Some couples are cynical towards each other on Valentine’s Day. Modern love capitalization can seem banal.
Valentine’s Day is not a new invention. Since hundreds of years, people have celebrated the Day by giving love tokens.
Geoffrey Chaucer was a 14th century poet, civil servant, and avid European traveller. The Parliament of Fowls by Chaucer, a poem written in the 1380s about love, is considered to be the first mention of February 14th.
It was a day to celebrate the mysterious martyred saint Valentine. Chaucer, however, described it as an occasion for people choose their partners. He knew it was harder said than done.
The poet’s narrator is unable to find love and despairs that his life is too short to spend learning to love. He dreams about a garden where all the birds from around the World are gathered.
Nature tells the flocks to choose their partners according to her rules, just as they do every year at Valentine’s Day. This process creates confusion and disagreement: The birds are unable to agree on what it means for them to follow Nature’s rules, because they value different qualities in their partners.
The Parliament of Fowls in 15th-century English. The Trustees of the British Museum
Read more: St Valentine’s – a minor day in a medieval calendar packed with festivals
Legal and emotional significance
In Chaucer’s Day, gift-giving was a highly ritualized activity that symbolized commitment and intention. A “wed” in Old and Middle English was any kind of pledged token that guaranteed a promise. The nuptial ceremony was only introduced in the 13th century.
In the same period, marriage was transformed into an unbreakable and Christianised commitment ( as a sacrament). Songs, short stories, and other forms of artwork developed new conventions for love.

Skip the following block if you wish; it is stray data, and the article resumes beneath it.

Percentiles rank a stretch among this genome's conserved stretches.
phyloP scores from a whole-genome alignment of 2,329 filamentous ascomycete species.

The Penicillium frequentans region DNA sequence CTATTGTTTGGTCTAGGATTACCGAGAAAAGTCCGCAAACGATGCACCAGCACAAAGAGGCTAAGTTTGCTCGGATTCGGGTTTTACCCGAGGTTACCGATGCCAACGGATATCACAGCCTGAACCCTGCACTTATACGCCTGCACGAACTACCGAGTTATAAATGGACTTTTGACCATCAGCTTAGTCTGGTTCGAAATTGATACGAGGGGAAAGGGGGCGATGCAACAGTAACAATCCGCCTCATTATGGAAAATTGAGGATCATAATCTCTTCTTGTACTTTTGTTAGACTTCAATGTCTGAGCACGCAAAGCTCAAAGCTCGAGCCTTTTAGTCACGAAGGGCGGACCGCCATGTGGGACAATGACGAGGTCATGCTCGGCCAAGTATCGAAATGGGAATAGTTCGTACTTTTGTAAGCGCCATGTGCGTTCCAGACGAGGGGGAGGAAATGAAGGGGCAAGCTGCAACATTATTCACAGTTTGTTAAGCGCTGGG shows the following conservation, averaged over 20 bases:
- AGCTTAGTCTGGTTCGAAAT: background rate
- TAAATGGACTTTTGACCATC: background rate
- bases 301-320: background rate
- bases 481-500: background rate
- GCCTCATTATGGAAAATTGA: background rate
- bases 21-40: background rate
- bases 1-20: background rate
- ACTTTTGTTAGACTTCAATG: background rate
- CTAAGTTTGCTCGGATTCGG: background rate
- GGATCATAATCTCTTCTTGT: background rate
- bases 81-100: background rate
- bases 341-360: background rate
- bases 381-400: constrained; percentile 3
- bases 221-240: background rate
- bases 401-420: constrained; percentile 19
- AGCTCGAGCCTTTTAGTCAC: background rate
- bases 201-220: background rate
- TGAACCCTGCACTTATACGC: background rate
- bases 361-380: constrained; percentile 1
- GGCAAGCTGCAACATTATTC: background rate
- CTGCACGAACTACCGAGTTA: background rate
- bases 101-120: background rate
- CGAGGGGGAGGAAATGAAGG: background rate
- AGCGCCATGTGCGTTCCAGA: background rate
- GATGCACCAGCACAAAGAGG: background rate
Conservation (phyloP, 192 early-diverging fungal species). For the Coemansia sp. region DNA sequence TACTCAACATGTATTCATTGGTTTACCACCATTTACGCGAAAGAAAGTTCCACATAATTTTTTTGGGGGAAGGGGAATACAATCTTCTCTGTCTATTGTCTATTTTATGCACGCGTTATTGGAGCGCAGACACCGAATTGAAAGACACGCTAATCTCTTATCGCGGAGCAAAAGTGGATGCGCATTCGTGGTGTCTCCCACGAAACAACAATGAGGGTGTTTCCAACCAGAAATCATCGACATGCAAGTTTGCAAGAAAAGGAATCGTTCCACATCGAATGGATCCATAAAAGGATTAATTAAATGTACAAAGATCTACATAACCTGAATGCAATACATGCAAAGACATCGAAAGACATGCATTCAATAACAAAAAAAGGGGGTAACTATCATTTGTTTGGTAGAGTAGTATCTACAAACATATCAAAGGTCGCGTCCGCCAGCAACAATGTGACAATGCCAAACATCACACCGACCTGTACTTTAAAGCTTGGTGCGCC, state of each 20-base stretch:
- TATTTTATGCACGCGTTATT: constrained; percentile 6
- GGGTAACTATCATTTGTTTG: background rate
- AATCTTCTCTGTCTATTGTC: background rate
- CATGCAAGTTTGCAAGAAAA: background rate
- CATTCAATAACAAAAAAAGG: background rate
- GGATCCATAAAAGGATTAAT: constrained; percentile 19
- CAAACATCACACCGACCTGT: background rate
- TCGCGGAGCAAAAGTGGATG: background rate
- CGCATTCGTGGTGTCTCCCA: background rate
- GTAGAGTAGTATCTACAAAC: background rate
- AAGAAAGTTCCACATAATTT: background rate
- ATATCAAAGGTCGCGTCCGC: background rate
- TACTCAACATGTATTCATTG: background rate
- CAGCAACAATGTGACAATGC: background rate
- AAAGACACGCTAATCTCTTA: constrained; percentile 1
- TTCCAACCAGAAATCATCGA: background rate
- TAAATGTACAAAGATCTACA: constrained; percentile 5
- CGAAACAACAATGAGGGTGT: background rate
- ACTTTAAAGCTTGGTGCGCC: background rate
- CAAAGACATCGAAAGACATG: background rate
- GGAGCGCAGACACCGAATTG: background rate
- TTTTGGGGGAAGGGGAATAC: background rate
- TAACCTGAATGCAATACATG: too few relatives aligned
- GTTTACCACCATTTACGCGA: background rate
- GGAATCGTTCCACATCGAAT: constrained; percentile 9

These conventions have influenced the broader cultural idea of emotion. Love letters were written, great acts of service were celebrated, and tokens were given as signs of love.
Around 1500, Pierre Sala, an author, gave a small book of love poetry to his lover Marguerite Builloud. (c) The Trustees of the British Museum
Rings and brooches were given as romantic presents in the late Middle Ages.
Posy rings like this one, dating from 1530, were given as betrothal, wedding and love gifts. Victoria and Albert Museum
In some stories, gifts were imbued with magical powers. Rudolf von Ems, in his 13th-century history of the World, described how Moses had two rings made when he was forced to leave Tharbis, an Ethiopian Princess, and return home.
Tharbis would forget him if he ever gave her that pair. The pair he wore kept his memory of her forever fresh.
Illustration from the World Chronicle of Moses handing Tharbis The Forgetting Ring c1400-1410. J. Paul Getty Museum
Gifts can have legal significance outside of stories: wedding rings from the 13th Century could prove a marriage by proving the intent and consent of both the giver and the recipient.
Read more: Single on Valentine’s Day and happily so
The art of loving
Erich Fromm, a 20th century German psychologist, believed that people can learn to love. Fromm believed that love is not only about giving material things but also joy, interest and understanding. It can be expressed through humor, sadness, a sense of humor, or knowledge.
These gifts may take some practice and time, but there are simpler ideas that can be adapted from history. Since the Industrial Revolution, manufactured cards dominate, along with other traditional gifts such as jewellery, flowers, intimate apparel, and consumables. Chocolates are now more popular than fish. can be used to personalize all of these items.